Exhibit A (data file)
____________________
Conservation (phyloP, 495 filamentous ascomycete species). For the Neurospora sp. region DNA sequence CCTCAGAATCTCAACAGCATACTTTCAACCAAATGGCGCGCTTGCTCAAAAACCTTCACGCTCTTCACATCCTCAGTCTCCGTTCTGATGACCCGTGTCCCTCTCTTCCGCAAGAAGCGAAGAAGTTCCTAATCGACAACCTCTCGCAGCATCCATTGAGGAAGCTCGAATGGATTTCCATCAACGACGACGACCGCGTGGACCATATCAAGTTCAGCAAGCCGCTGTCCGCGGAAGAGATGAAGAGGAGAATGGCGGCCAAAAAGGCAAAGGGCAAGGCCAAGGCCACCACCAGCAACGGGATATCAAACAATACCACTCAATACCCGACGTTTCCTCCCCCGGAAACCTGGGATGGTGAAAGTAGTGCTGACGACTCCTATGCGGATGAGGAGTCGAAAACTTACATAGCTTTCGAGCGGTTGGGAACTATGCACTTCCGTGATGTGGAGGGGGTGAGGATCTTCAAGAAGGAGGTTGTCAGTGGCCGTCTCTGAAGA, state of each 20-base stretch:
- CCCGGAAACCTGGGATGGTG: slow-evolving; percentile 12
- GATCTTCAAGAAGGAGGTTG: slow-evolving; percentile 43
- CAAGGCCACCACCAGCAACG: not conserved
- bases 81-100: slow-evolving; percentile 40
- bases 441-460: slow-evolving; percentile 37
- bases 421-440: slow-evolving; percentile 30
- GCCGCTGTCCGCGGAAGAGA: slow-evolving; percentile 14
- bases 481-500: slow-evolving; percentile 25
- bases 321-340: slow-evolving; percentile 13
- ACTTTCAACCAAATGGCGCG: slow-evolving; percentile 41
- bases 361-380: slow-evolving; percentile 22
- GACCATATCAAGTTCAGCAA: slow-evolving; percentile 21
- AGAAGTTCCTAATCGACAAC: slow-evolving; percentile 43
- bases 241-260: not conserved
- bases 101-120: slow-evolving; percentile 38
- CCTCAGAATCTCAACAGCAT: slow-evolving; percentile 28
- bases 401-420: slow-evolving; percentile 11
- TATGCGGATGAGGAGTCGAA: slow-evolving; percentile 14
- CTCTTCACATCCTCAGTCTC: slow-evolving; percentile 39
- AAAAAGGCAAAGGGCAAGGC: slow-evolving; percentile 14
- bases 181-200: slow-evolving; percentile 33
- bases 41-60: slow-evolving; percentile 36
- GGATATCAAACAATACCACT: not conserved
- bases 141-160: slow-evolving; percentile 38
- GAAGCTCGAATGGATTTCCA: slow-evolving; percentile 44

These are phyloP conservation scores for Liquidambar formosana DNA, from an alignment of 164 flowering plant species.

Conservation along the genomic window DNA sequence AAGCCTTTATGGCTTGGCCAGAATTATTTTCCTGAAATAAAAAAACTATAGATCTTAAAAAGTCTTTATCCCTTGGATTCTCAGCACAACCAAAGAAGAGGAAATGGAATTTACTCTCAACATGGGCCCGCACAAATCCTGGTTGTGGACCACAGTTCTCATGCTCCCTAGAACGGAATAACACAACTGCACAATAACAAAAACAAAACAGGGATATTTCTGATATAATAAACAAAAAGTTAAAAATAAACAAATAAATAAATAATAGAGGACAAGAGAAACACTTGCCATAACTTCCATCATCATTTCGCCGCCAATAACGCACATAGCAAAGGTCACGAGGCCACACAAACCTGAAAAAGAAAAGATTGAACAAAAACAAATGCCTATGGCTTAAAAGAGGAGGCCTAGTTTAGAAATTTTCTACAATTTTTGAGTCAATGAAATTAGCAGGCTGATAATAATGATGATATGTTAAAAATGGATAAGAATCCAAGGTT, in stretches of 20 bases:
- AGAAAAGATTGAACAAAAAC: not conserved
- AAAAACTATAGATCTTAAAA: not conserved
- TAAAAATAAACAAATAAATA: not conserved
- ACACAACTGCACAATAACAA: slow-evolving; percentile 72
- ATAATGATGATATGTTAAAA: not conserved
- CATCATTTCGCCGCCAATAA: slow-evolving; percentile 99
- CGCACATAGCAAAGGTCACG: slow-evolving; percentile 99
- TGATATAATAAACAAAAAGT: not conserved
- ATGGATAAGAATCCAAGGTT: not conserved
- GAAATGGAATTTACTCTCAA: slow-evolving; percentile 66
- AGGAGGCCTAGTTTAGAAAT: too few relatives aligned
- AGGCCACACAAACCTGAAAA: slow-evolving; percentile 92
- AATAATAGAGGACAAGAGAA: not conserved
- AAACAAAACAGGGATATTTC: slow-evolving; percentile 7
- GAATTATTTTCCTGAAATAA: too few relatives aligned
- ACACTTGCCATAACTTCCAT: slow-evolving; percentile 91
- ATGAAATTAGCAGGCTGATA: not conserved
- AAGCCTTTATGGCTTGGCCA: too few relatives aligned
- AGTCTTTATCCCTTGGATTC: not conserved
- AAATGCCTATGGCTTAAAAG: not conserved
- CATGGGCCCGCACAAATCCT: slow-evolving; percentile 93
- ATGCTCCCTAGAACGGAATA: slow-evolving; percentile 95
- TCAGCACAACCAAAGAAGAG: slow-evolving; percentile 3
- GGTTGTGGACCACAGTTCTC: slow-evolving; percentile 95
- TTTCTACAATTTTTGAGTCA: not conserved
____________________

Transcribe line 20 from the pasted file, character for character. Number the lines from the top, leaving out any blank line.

- CTCTTCACATCCTCAGTCTC: slow-evolving; percentile 39